Here’s what police, car dealers recommend to deter catalytic converter theft

A mechanic at Courtesy Chevrolet in Phoenix applies acid to a Safecat sticker on a catalytic converter on July 20. The acid will eat into the metal through the perforations in the sticker, etching the code onto the device. Converter thefts continue to rise across the U.S. (Photo by Troy Hill/Cronkite News)

PHOENIX – Drivers may not know what catalytic converters do, but it’s clear that they’re valuable. Thefts of the emissions-control devices from under vehicles are skyrocketing across the country, authorities say.

The National Insurance Crime Bureau reports that the number of catalytic converter theft claims to insurance companies jumped from 3,389 in 2019 to 14,433 in 2020 – a 325% increase.

Arizonans reported 2,046 thefts in 2021, an increase of 1,340% over 2019 and a spike second only to Colorado, according to an analysis by BeenVerified, which reports on public data.

And in May, Phoenix police found 1,200 catalytic converters in a storage unit after investigating a crime ring, the Associated Press reported.

Deterring and prosecuting catalytic converter theft is difficult because they don’t come with a serial number or other distinguishing characteristics, so there’s no way to prove a stolen converter belongs to someone else.

But there are steps you can take. Catalytic converters can be “hardened” to deter theft, and a unique number can be acid-etched onto the converter to increase the chance of recovering it if stolen.

In addition, police recommend that drivers be intentional about where they park.

A catalytic converter sits in the undercarriage of a vehicle at Courtesy Chevrolet in Phoenix. Filled with such precious metals as platinum, palladium and rhodium, converters increasingly are being targeted by thieves. (Photo by Troy Hill/Cronkite News)

Catalytic converters contain precious metals, such as platinum, palladium and rhodium, which are valuable on the black market and make them a target for thieves. Replacing one can cost more than $1,000, according to the National Insurance Crime Bureau.

The bureau tracked 26 states in 2021 that proposed legislation to combat converter thefts, and in 2022, Arizona joined the list.

The law, signed by Gov. Doug Ducey in May, makes it unlawful to purchase or sell catalytic converters in many instances outside garages and auto parts stores, and requires anyone who buys a used converter to register the transaction with the Arizona Department of Public Safety. People who solicit or advertise unregistered converters can be fined up to $4,000.

The law also gives police more power to investigate scrap metal businesses and requires scrap buyers to mark a legally bought converter with the serial number of the car and keep it in its original condition for a week.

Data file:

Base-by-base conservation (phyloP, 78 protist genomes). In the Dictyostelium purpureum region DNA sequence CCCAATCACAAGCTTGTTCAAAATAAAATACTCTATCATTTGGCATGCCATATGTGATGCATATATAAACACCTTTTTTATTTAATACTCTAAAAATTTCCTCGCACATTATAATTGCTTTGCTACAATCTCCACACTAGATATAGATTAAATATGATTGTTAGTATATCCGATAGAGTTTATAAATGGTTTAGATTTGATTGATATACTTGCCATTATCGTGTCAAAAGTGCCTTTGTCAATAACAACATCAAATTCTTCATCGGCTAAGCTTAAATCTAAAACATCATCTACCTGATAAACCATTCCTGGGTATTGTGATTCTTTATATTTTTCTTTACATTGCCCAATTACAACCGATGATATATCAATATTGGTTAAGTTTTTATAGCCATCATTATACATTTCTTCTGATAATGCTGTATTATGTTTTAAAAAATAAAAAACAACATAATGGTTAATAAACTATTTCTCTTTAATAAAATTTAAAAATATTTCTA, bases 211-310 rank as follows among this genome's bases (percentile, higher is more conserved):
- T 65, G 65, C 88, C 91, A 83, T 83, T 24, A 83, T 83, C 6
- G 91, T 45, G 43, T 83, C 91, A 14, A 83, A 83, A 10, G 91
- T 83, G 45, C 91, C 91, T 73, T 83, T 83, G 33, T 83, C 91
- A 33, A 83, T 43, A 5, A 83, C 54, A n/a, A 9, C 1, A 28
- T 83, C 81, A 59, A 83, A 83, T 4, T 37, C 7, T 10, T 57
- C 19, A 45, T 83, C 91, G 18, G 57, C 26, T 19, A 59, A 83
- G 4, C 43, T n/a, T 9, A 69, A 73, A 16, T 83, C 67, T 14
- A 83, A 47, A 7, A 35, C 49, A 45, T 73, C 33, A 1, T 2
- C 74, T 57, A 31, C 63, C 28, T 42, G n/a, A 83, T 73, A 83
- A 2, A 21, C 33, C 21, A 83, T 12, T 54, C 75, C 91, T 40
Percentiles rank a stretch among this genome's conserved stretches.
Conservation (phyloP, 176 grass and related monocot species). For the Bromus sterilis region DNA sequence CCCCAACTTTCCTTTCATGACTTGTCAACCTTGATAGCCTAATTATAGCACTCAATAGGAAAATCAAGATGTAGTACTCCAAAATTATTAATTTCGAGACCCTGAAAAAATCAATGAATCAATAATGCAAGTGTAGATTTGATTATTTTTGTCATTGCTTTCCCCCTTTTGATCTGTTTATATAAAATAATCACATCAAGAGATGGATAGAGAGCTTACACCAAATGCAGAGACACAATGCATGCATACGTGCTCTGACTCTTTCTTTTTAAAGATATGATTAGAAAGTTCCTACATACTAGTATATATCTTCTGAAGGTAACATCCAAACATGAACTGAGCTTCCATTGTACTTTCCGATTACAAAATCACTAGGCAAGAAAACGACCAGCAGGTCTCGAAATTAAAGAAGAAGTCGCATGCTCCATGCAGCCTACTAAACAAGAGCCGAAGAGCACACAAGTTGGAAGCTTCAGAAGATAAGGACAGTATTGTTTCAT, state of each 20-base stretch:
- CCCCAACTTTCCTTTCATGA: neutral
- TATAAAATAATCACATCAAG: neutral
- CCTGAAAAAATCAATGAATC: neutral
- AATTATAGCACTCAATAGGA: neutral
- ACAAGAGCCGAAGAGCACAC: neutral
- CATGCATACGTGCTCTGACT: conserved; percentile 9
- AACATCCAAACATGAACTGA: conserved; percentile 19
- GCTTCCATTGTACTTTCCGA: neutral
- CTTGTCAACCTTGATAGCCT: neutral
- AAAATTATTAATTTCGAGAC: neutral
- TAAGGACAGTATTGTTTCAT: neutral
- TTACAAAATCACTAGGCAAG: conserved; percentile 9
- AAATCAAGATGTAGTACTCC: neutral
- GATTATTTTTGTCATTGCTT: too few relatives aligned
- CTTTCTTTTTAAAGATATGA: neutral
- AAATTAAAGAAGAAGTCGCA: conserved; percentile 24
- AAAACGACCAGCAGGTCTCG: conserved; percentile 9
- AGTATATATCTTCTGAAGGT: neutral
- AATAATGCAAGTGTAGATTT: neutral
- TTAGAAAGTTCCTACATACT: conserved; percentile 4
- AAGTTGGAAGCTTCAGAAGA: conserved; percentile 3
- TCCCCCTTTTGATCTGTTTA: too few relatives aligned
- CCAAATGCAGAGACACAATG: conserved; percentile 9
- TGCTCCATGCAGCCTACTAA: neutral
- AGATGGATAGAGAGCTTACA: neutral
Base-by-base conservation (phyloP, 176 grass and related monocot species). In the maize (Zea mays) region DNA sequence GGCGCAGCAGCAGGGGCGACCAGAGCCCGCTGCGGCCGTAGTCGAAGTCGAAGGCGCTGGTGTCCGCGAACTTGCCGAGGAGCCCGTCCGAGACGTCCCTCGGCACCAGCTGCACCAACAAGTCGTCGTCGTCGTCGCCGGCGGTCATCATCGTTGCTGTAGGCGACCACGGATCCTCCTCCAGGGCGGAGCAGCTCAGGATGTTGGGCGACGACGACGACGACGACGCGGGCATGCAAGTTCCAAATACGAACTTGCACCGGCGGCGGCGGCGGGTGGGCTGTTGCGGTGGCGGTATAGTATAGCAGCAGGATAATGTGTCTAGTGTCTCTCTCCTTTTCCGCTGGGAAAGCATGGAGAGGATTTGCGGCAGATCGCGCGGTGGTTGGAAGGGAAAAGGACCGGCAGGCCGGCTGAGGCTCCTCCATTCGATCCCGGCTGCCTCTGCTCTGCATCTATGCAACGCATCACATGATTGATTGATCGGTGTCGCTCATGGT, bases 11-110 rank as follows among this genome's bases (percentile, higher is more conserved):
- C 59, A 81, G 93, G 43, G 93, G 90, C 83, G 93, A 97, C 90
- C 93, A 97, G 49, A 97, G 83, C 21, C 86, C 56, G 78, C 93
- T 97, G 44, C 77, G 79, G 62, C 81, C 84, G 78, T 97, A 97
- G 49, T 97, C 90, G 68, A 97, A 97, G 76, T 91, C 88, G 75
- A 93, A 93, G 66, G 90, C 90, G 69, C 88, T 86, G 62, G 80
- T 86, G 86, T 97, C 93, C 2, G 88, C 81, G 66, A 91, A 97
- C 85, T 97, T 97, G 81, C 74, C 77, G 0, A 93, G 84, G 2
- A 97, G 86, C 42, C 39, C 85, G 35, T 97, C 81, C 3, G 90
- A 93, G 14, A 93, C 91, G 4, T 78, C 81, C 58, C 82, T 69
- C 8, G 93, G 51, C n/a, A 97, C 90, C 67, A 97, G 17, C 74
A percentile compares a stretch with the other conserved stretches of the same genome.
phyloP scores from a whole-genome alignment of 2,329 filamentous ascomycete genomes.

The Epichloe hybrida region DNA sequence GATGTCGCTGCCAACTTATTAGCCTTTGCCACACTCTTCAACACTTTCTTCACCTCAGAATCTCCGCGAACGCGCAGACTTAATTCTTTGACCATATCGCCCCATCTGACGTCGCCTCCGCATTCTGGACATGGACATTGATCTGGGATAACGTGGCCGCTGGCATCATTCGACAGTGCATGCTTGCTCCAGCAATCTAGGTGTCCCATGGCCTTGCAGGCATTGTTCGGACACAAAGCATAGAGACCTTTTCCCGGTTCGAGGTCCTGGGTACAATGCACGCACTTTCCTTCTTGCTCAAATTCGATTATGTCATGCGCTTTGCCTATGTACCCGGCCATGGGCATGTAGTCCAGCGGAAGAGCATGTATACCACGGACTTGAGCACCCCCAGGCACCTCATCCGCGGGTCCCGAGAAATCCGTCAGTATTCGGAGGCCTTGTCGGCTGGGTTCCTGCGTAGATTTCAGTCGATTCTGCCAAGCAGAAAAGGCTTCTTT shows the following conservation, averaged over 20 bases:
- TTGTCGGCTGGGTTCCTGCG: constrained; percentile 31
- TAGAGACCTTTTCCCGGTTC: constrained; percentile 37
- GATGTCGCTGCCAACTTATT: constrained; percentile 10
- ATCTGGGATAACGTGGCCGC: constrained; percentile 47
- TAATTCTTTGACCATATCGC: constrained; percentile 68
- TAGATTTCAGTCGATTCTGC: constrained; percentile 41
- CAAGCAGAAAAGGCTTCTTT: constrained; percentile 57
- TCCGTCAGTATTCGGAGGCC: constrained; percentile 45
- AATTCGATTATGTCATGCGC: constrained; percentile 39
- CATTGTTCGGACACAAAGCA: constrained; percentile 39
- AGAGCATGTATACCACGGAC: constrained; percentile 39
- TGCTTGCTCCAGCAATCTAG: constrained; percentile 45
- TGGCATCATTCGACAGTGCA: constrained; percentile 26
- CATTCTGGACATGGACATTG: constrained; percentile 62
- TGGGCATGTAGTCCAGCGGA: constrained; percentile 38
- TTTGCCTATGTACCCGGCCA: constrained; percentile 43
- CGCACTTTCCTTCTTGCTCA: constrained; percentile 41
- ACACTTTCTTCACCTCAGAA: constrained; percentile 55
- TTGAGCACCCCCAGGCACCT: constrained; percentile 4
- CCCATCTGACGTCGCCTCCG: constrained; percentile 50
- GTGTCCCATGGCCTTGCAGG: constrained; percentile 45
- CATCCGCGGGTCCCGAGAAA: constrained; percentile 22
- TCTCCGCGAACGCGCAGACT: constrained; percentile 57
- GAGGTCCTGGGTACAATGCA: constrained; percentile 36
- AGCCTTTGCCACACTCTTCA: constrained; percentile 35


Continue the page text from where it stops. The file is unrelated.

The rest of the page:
Sgt. Brian Bower, Phoenix Police Department spokesperson, said one of the best deterrents is to be more intentional about parking locations and “making sure that you’re parking your vehicle in a well-lit area. If you know that there’s surveillance cameras nearby, definitely work within view of those surveillance cameras.”

Bower said police also work with pawn shops and scrap metal facilities to recover stolen converters and investigate who is stealing them.

Courtesy Chevrolet in Phoenix offers car buyers a way to mark the catalytic converter with a unique number that’s registered to the vehicle.

Jason Church prepares a Safecat sticker for application on a catalytic converter at Courtesy Chevrolet in Phoenix. Arizonans reported 2,046 converter thefts in 2021, an increase of 1,340% over 2019. (Photo by Troy Hill/Cronkite News)

The Safecat program uses a sticker with the number written in perforations. Once the sticker is secured to the converter, a technician applies acid over it, burning the number into the converter. As the exhaust system warms up, the rest of the sticker melts onto the converter, making it extremely difficult to remove and easier to link a stolen converter to a vehicle or owner.

“What it does is it marks a catalytic converter,” said Jason Church, chief operating officer at Courtesy Chevrolet. “In the event that there is a theft, the police force can look it up on the database, type in the serial number and tie it back to the actual car that was stolen. So you have a lot more accountability, a lot more prosecutions.”
A downside to Safecat is that it doesn’t prevent theft per se. However, potential thieves may recognize there’s a higher chance of being caught, which could deter them from stealing the converter.

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Safecat, which costs $300 at Courtesy, includes $3,000 in insurance.

A common way to deter such theft is to attach a metal cage or box around the catalytic converter, making it more difficult and time intensive to cut away with the tools most converter thieves use. But they’re also difficult to install and can cost $500 to $750.

Another approach is to wrap a wire around the converter and attach the wire to the vehicle’s frame. The wire is difficult for thieves to cut, but not as difficult as a metal cage or box. However, the added time it would take to remove can be a deterrent in itself.

“There’s a lot of small things that individual property owners can do to help protect themselves. … It goes to just any kind of property crime,” Bower said, emphasizing securing personal property, parking in well-lit areas and putting personal markings on high-value objects.

“Those are all small things that can really help our investigations out, find the people responsible for it and be able to provide the stolen property back to the victims.”

Troy Hill troy hil (he/him/his)
News Visual Journalist, Phoenix

Troy Hill graduated in May 2022 with a bachelor’s degree in journalism and a minor in film production. Hill worked for the ASU Lodestar Center for Philanthropy and Nonprofit Innovation and is working for the Phoenix news bureau.